The first 100 days of many new administrations include a fast-tracked review of the federal regulatory landscape. This is especially true when the presidency changes political parties, and even more so when, as today, the party of the new executive also has majorities (however slim) in both chambers of Congress. Under these circumstances, the Congressional Review Act (CRA), which allows for legislative disapproval of regulatory actions, can yield meaningful regulatory changes at the federal level.

Regulatory Triage Under the Congressional Review Act

The CRA is an innovation of the modern administrative state — a tool that can quickly erase parts of the previous administration’s regulatory agenda. Prior to the Trump administration, this 1996 law was used sparingly — in fact, only once, when then-President George W. Bush and the 2001 Republican Congress expunged a Clinton administration worker safety rule. More recently, however, the CRA was enthusiastically put to use during the Trump era to roll back more than a dozen Obama administration regulations. Some advocates have called for the Biden administration to likewise aggressively wield the CRA to eliminate key Trump regulations.

The CRA arms Congress with an expedited process to annul recently promulgated regulations by passing a simple resolution, which goes into effect when signed by the president. The CRA can be deployed within 60 legislative days (those in which either the House or Senate is working) of the issuance of a final regulation or, if a new Congress has convened in that span, within the first 60 legislative days of a new Congress. Once a resolution is enacted, the regulation reverts to its prior form (under present circumstances, most likely to Obama-era rules).

This legislative mechanism for repealing rules is usually much faster than repeal through traditional administrative rulemaking and offers fewer opportunities for litigation by the regulation’s defenders. Moreover, unlike much ordinary legislation, a CRA resolution cannot be filibustered, though it can be subject to up to 10 hours of debate on the Senate floor.

Two limitations of the CRA process should be noted. In general, a CRA resolution bars future promulgation of a rule that is “substantially the same” as a disapproved rule. The scope and effect of this prohibition remains unexamined by the courts, and even some opponents of Trump-era rules are wary of unexpected consequences for future rulemakings. In addition, the CRA does not permit the disapproval of only part of a rule, so wide-ranging regulations encompassing policies supported by Democrats are poor candidates for disapproval.

Finally, there is a legislative complication: The CRA requires that each rule be disapproved in a standalone resolution, preventing the bundling of disfavored rules in an omnibus rejection package.

Toward the end of the just-concluded 60-day period in the House, members submitted resolutions to reverse Trump-era rules in areas ranging from an Equal Employment Opportunity Commission rule on settlement of employee claims to a Department of Health and Human Services rule requiring “sunset” reviews of certain health care regulations every decade. Other CRA resolutions addressed rules governing methane emissions for the oil and gas industry, financial lending conditions and shareholder participation at corporate meetings. The Senate has passed its own resolution to revert to regulations imposing limits on methane gas emissions, and stakeholders will be watching to see whether senators bring forward corresponding CRA resolutions on other rules before their own 60-day CRA deadline.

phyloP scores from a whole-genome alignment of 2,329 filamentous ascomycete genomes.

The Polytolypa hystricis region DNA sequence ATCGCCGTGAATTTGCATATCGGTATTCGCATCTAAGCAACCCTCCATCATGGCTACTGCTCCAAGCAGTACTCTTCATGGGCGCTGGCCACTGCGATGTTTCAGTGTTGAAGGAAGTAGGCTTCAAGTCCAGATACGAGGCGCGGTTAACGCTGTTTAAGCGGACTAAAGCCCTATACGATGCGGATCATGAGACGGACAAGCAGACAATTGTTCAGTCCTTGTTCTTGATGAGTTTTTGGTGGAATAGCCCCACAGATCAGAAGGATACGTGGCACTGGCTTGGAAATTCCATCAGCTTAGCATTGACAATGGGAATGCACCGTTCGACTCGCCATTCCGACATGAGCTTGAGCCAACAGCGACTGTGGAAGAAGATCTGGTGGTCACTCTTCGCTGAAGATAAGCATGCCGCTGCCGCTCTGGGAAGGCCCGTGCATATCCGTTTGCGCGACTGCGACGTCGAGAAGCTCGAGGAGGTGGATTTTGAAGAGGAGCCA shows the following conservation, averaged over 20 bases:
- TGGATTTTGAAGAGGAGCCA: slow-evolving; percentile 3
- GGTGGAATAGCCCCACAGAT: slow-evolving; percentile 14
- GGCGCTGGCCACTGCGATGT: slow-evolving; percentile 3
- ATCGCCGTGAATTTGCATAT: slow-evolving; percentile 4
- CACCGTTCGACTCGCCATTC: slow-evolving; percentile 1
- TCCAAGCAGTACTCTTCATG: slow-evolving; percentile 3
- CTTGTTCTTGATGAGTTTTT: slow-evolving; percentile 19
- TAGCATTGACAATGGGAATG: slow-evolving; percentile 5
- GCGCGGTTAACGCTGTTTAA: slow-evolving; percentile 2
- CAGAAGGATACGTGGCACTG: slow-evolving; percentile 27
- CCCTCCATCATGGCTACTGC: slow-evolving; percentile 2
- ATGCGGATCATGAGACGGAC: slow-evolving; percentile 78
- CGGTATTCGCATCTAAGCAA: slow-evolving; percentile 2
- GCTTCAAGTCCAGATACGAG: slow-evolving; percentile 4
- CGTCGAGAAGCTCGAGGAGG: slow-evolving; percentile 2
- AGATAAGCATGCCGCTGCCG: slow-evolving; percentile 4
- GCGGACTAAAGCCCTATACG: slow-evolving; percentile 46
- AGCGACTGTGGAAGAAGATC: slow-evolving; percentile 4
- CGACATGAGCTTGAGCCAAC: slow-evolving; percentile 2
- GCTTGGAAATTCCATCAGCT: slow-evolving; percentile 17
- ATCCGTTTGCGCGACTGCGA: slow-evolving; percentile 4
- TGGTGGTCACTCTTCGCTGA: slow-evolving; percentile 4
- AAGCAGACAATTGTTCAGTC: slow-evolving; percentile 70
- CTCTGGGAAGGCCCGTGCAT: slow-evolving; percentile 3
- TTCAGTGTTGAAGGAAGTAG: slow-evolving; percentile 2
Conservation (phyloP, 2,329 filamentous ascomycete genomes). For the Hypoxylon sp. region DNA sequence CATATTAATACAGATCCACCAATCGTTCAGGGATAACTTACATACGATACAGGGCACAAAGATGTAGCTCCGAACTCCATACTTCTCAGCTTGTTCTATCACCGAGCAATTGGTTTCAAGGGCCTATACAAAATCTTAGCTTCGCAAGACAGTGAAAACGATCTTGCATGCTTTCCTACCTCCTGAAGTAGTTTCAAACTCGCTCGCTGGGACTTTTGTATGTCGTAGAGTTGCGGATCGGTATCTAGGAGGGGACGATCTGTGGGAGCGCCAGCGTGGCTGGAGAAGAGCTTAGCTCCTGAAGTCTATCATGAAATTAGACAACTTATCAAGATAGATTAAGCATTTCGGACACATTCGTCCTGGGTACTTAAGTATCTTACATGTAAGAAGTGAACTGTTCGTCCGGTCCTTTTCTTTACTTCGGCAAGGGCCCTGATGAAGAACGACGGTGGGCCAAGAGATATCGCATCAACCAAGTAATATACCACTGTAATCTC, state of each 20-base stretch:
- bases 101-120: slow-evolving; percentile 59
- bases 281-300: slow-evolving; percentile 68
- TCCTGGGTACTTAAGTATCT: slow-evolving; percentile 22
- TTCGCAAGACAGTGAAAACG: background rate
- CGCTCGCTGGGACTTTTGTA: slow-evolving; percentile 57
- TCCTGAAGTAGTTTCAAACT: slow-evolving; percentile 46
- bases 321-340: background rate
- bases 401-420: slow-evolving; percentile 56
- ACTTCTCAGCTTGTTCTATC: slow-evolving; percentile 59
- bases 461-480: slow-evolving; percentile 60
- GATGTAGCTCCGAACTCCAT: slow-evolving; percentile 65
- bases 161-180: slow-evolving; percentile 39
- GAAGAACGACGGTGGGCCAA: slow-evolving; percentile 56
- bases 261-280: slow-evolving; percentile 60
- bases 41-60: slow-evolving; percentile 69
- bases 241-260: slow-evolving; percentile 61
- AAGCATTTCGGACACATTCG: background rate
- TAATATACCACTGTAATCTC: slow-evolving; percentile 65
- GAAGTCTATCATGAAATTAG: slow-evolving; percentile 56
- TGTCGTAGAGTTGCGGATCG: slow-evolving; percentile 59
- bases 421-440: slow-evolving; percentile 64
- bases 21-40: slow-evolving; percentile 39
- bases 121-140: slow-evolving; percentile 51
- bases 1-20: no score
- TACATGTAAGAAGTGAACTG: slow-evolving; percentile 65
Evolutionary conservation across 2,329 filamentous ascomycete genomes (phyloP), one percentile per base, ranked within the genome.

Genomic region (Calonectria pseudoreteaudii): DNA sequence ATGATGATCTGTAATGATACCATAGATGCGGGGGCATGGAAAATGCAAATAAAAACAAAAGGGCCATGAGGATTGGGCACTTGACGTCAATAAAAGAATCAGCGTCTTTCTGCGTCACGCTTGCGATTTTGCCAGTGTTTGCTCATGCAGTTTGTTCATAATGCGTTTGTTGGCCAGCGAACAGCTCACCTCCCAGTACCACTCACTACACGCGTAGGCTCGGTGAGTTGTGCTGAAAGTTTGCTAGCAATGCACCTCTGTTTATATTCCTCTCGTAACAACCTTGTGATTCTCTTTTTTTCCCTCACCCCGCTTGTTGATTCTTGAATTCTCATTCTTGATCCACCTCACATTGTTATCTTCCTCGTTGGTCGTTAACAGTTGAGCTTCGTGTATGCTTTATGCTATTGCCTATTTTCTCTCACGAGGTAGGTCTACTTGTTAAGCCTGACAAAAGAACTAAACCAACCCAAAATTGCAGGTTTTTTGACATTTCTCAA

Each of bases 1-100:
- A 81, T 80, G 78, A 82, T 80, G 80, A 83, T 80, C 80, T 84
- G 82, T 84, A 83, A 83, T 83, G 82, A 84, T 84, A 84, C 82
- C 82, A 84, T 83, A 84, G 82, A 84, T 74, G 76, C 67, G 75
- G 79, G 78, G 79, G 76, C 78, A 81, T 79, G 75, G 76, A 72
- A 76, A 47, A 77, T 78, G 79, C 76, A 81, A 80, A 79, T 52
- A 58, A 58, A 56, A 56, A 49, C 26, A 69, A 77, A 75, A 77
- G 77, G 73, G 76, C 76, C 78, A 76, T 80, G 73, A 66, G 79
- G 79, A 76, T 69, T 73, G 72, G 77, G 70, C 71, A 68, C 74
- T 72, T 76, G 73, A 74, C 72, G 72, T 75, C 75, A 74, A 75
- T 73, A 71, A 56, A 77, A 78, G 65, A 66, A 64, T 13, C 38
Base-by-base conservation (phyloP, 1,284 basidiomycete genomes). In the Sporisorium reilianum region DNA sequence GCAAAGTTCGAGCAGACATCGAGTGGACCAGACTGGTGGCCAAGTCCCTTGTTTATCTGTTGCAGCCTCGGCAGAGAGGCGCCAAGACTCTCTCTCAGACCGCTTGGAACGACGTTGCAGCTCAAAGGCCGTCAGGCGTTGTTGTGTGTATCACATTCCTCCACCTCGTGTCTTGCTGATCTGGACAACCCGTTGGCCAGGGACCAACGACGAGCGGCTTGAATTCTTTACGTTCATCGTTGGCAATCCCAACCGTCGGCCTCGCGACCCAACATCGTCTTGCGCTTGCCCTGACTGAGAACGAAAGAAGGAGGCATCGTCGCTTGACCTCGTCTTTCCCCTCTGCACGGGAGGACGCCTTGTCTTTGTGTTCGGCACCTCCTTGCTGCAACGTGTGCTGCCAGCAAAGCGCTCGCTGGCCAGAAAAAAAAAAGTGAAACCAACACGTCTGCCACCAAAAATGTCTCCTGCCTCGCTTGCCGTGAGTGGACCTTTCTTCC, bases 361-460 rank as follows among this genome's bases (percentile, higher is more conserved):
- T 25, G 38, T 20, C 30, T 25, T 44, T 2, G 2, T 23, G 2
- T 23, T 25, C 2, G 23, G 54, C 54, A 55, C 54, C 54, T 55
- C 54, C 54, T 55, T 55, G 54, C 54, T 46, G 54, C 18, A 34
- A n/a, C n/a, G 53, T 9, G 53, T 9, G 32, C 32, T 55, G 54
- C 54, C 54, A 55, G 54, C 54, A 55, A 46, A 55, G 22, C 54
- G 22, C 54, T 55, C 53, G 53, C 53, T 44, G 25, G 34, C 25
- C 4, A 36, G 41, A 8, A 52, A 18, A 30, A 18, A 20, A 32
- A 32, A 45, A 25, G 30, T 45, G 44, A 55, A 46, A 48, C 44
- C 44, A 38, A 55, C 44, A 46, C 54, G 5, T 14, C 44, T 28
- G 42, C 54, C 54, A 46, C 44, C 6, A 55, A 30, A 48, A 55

Other Avenues for Regulatory Reform

Although the CRA is tailor-made for new administrations, other regulatory reform tools remain available, and some changes have already been set in motion. On the first day of the Biden administration, the White House chief of staff issued a “freeze memo” preventing any pending regulations from proceeding until a review period set by the new administration had passed. Members of the cabinet have also taken steps to unwind rules from their predecessors. For example, Transportation Secretary Pete Buttigieg recently revoked department rules and policies viewed as impeding federal regulatory efforts, and Interior Secretary Deb Haaland revoked orders promoting fossil fuel development on public lands.

The Biden administration also has been reconsidering positions taken by the federal government in Trump-era court cases. But to make substantive progress on its regulatory agenda, it will need to rely on traditional notice and comment rulemaking under the Administrative Procedure Act, despite its lengthy duration — and the litigation it almost inevitably prompts.

Conclusion

The Biden administration’s attention to regulatory matters in the first 100 days has been notable, and is expected to continue as leadership teams are appointed at federal agencies, including a new head of the Office of Information and Regulatory Affairs. In the meantime, the CRA and other transitional regulatory measures continue to occupy center stage.